TODAY.AZ / Arts & Entertainment

Foreign theory about Baku's stance on Karabakh religious sites biased

09 February 2022 [11:35] - TODAY.AZ

By Azernews

By Laman Ismayilova

Baku has dismissed as biased some foreign media reports drawing false conclusions from Culture Minister Anar Karimov's remarks on religious sites on Azerbaijani territories liberated from occupation during the 2020 war with Armenia.

In a statement published on February 8, the Culture Ministry said: "Azerbaijan always respects its historical and cultural heritage regardless of its religious and ethnic origin. This approach also applies to the historical and cultural heritage in the Azerbaijani territories liberated from Armenian occupation."

In its statement, the Culture Ministry pointed out that the  Azerbaijani officials have reiterated that the historical and religious monuments located in the liberated territories belong to the Azerbaijani heritage and their protection is Azerbaijan’s responsibility.

"The large-scale restoration and construction of two Christian churches in Azerbaijan’s liberated Shusha city along with mosques can be mentioned as an example. Azerbaijan, as opposed to Armenia, does not make religious and ethnic distinctions in its historical and cultural heritage and is committed to its obligations under international conventions, including the 1954 Convention for the Protection of Cultural Property in the Event of Armed Conflict (1954 Hague Convention)," the ministry said. 

The Culture Ministry is currently monitoring the territories liberated from occupation.

"As for the ancient Albanian heritage in the liberated territories of the country, a working group was created, local and foreign experts were involved to conduct the appropriate monitoring. In case of revealing falsifications, this will be indicated in the documents and presented to the international community consisting of international experts. The change in the ownership of the historical and cultural heritage, its origin is contrary to the provisions of the 1954 Hague Convention," the statement added.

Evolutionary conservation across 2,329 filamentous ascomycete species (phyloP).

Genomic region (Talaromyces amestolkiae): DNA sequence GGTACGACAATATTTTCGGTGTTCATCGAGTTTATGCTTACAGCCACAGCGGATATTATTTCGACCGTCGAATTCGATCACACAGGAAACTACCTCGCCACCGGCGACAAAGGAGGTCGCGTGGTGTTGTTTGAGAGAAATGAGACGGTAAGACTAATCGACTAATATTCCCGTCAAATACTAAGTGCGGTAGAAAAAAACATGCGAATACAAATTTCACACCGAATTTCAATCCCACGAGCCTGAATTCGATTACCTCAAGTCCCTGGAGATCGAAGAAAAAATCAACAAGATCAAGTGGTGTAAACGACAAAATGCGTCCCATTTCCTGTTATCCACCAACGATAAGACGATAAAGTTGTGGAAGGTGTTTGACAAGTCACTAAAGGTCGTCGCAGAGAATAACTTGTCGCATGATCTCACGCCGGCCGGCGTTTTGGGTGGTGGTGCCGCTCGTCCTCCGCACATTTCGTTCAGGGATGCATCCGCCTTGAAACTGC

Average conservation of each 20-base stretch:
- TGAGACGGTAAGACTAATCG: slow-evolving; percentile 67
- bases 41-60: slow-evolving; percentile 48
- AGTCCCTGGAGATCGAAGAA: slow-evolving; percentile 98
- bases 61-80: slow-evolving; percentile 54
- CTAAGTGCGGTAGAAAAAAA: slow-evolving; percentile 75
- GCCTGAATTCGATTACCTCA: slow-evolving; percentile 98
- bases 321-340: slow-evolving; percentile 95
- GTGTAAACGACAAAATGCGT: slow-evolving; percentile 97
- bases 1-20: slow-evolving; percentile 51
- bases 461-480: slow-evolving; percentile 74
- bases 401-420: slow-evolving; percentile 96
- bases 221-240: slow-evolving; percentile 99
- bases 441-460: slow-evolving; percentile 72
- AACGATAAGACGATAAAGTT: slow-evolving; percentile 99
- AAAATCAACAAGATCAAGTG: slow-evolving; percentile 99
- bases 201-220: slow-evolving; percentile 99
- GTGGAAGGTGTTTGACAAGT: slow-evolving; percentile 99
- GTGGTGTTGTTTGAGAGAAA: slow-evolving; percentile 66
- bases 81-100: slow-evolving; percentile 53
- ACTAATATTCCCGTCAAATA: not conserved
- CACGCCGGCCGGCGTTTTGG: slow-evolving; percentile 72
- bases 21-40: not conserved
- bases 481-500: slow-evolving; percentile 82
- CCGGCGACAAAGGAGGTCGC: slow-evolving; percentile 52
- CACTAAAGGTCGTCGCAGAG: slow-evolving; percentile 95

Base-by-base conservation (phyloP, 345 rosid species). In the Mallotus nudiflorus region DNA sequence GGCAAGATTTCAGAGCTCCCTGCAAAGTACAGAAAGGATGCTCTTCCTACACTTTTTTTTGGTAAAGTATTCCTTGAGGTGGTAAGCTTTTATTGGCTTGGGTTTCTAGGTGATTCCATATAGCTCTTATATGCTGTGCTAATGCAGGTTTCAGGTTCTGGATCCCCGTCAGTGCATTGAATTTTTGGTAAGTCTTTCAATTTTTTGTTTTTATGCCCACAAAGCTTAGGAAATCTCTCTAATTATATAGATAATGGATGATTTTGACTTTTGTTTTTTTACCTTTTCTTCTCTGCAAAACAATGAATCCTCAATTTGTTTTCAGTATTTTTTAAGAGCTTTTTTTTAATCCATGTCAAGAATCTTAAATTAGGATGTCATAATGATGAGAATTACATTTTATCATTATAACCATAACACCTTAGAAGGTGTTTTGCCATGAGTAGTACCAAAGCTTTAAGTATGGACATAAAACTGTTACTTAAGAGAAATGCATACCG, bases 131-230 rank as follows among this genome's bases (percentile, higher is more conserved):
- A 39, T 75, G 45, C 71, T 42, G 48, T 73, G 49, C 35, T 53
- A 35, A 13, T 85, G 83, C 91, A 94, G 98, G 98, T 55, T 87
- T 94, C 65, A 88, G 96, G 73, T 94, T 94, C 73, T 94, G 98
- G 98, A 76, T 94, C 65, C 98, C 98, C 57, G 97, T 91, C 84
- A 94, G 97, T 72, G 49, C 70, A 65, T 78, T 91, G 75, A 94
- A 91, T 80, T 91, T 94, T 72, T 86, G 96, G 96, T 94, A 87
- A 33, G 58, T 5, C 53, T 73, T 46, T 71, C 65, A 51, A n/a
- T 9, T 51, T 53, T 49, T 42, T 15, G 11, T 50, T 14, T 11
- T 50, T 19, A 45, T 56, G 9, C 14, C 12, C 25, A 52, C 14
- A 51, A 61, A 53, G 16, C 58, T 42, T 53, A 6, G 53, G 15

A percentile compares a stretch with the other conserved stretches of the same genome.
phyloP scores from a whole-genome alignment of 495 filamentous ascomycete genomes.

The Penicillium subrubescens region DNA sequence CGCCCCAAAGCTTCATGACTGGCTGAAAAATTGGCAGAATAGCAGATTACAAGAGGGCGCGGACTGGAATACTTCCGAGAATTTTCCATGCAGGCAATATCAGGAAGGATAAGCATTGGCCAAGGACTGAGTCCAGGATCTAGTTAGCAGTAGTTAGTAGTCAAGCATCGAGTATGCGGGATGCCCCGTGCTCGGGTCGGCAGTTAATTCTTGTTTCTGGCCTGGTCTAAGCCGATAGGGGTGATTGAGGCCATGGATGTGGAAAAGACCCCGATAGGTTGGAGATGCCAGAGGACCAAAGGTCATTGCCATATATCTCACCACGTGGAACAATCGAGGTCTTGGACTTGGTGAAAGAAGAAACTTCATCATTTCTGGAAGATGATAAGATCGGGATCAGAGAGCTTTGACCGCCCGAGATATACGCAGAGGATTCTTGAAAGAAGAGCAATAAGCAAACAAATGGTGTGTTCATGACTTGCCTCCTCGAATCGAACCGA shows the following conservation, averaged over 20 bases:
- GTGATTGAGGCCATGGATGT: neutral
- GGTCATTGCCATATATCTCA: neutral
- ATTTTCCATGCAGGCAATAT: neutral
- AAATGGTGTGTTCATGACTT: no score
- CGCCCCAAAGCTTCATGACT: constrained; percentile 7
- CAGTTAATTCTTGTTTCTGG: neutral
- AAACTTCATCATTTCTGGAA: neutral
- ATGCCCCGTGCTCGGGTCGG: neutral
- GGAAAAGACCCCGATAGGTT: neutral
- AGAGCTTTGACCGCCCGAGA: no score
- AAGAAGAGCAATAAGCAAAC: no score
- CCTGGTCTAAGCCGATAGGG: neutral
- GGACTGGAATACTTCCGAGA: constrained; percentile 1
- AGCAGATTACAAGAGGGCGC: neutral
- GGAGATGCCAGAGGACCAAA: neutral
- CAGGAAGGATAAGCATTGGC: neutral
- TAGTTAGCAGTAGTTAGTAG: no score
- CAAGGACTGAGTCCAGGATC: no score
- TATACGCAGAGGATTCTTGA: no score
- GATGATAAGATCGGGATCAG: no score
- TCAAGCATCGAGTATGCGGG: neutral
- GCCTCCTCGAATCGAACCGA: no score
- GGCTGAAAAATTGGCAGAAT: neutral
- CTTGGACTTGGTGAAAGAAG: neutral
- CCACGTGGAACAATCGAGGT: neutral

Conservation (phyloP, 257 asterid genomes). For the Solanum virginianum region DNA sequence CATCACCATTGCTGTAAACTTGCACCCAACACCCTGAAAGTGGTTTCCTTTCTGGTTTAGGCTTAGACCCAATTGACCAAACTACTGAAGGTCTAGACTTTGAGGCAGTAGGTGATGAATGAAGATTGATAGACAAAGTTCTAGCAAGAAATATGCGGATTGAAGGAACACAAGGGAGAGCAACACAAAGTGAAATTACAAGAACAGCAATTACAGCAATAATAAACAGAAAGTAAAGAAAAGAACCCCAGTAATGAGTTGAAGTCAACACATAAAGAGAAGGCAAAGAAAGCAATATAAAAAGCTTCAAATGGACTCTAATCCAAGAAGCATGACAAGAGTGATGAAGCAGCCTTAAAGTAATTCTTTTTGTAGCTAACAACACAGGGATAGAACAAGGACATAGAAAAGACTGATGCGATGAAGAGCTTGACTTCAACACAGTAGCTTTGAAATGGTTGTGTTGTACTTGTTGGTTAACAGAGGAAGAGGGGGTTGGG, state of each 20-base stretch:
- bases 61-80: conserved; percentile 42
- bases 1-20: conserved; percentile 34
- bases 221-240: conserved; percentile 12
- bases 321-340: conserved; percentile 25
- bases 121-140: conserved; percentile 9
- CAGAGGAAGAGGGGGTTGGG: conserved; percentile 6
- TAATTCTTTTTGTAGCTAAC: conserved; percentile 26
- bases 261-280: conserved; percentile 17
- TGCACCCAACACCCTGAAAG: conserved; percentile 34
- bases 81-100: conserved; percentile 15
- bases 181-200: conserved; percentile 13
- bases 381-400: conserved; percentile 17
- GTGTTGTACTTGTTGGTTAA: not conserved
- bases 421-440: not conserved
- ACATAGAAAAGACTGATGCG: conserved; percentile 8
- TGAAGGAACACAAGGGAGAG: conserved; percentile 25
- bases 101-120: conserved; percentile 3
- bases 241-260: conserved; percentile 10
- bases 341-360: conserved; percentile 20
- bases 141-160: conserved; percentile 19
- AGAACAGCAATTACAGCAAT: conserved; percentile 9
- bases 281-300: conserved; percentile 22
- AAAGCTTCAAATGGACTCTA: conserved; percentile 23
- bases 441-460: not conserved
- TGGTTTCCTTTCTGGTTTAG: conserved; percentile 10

To recap, Azerbaijani Culture Minister Anar Karimov voiced similar views during a press conference in Baku on February 3.

In this regard, United States Commission on International Religious Freedom Chair Nadine Maenza wrote on Facebook account that "we are deeply concerned by Azerbaijan's plans to remove Armenian Apostolic inscriptions from churches. We urge the government to preserve and protect places of worship and other religious and cultural sites".

It should be noted that Armenia's aggression and illegal occupation caused irreparable damages to Azerbaijan's cultural heritage, which includes thousands of cultural values, including monuments of the world and national importance, mosques, temples, mausoleums, museums, art galleries, sites of archaeological excavations, libraries and rare manuscripts.

Sixty-four of 67 mosques and Islamic religious sites were destroyed, greatly damaged, and desecrated.

More than 900 cemeteries were destroyed and vandalized. The evidence of illegal "archaeological excavations" and so-called "restoration work" was found on the liberated Azerbaijani territories, confirming previous reports of Armenia's attempts to hide and falsify cultural, historical and scientific evidence, said an official letter addressed by Azerbaijan to the UN.

The letter added that a modern workshop for the production of "ancient" khachkars - Armenian cross-stones was discovered in Azerbaijan's liberated Kalbajar region.

“These khachkars were oxidized and vinegar was used in the process of artificial aging and then they were buried as 'indisputable evidence' of 'centuries-old Armenian roots' in this region," the letter said.

The Azerbaijani Foreign Ministry said that hundreds of cultural institutions, 927 libraries with a book fund of 4.6 million, 22 museums and museum branches with more than 100,000 exhibits, 4 art galleries, 8 culture, and recreation parks, as well as one of the oldest settlements in the world in Fuzuli region - Azykh Cave, the Shusha State Historical and Architectural Reserve had become victims of the Armenian vandalism.

Occupied by Armenian forces in 1993, Aghdam is known as the Hiroshima of the Caucasus for the level of destruction during the three decades of occupation.

In 2020, as a result of Armenia's targeted missile attacks on Azerbaijani cities outside the war zone (Ganja, Barda, Tartar, and others), 100 Azerbaijani civilians, including 12 children were killed and over 400 were wounded. International human rights watchdogs Amnesty International and Human Rights Watch also verified the use of banned cluster bombs and rockets by Armenia in its attacks against Azerbaijani cities.

Armenia extensively damaged the ecosystem, wildlife and natural resources in and around occupied Karabakh.


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